Summary (Masterplots II: American Fiction Series, Revised Edition)
The Border Trilogy is a fictionalized portrayal of two boys’ pilgrimage from youth to manhood during the years immediately before, during, and following World War II. John Grady Cole and Billy Parham are the central figures in a sweeping story depicting the decline of the cowboy way of life in the American Southwest.
All the Pretty Horses opens in 1949 with sixteen-year-old John Grady Cole, the last in a long line of Grady ranchers, facing an uncertain future. His grandfather has just died, and his father has returned from the war disillusioned and sick, prompting his mother to sell the ranch and leave Texas. With his horse Redbo and his best friend Lacey Rawlins, Cole decides to head south across the Pecos River into Mexico. At the border crossing, the two pick up young runaway Jimmy Blevins. When Blevins’s horse is spooked during a lightning storm, Rawlins and Cole are reluctantly drawn into a plan to retrieve it. During the attempt, bedlam breaks out, and Blevins is separated from Rawlins and Cole. Subsequently, he is caught by the Mexican police and later executed. Cole and Rawlins eventually wind up being hired to break horses on a large hacienda, where Cole engages in forbidden love with the owner’s beautiful daughter, Alejandra. This leads to a succession of disasters, from the boys’ arrest and incarceration to Cole’s involvement in a prison killing. Once they are released from jail, Rawlins decides to return to Texas....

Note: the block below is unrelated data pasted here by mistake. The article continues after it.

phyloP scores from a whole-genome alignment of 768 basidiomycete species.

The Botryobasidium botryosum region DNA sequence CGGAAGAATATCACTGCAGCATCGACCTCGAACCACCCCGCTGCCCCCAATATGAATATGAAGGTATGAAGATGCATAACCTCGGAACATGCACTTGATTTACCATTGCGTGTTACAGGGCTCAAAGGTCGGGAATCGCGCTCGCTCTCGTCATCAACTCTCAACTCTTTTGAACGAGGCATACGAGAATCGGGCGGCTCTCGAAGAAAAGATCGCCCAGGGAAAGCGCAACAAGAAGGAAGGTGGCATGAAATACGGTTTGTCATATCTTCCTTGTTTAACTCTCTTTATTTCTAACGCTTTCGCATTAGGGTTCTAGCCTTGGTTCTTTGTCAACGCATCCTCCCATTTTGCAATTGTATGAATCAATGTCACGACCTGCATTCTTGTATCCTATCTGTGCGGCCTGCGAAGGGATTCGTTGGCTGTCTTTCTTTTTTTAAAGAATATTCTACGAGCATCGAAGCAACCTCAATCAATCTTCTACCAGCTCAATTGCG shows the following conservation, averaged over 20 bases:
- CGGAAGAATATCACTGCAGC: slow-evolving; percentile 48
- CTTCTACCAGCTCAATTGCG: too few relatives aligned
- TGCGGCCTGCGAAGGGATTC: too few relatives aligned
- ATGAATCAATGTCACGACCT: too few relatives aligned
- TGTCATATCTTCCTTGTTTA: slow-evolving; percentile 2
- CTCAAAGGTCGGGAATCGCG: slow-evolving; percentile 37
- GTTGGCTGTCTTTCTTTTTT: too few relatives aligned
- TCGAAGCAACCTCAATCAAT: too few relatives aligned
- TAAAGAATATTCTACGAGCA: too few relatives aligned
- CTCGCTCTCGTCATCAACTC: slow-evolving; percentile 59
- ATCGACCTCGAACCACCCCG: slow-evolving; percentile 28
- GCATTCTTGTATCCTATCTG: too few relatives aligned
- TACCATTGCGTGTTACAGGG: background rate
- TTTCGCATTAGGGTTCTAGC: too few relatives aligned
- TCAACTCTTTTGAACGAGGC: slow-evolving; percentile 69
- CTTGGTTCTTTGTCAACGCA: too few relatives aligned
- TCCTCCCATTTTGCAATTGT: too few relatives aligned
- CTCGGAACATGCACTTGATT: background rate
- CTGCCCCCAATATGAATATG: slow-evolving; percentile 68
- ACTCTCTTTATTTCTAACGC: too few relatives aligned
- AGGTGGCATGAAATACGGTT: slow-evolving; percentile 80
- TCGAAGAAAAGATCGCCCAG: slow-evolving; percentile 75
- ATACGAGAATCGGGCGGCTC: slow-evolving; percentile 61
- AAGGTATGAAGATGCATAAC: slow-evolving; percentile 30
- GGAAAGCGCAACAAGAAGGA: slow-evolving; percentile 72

(The entire section is 729 words.)
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Summary (Masterplots, Fourth Edition)
It is 1949, outside San Angelo, Texas, and the death of John Grady Cole’s grandfather causes his absentee mother to sell the family ranch. John Grady’s poor, ill, vagabond father, who is also a gambler, cannot help the family.
John Grady and Lacey Rawlins, his friend, head for Mexico. The boys enjoy the old cowboy life without the cattle. They are followed by a skinny younger boy who calls himself Jimmy Blevins and claims ownership of the magnificent bay, or red-colored horse, he is riding. Although John Grady and Lacey doubt his story, they allow him to ride along anyway.
Jimmy exhibits his shooting skills and regales them with his stories. One day a norther, or strong storm with north winds, threatens, and Jimmy insists on trying to outride the storm; he hides in an arroyo wearing only his dirty underwear because he fears the fastenings of his clothes will draw lightning. The next day, John Grady and Lacey find Jimmy with only one boot and no horse. His clothes have washed away in the flood of the storm. John Grady consults the reluctant Lacey and then lends Jimmy a shirt. He and Jimmy ride double.
In Encantada, they spot Jimmy’s pistol in a man’s hip pocket and his horse in an old mud building. Rawlins argues that they should ride away before it is too late, but John Grady realizes that he cannot abandon Blevins, and Rawlins agrees to stay. Blevins says that he will not leave without his horse, saddle, and gun. The boys...
(The entire section is 2349 words.)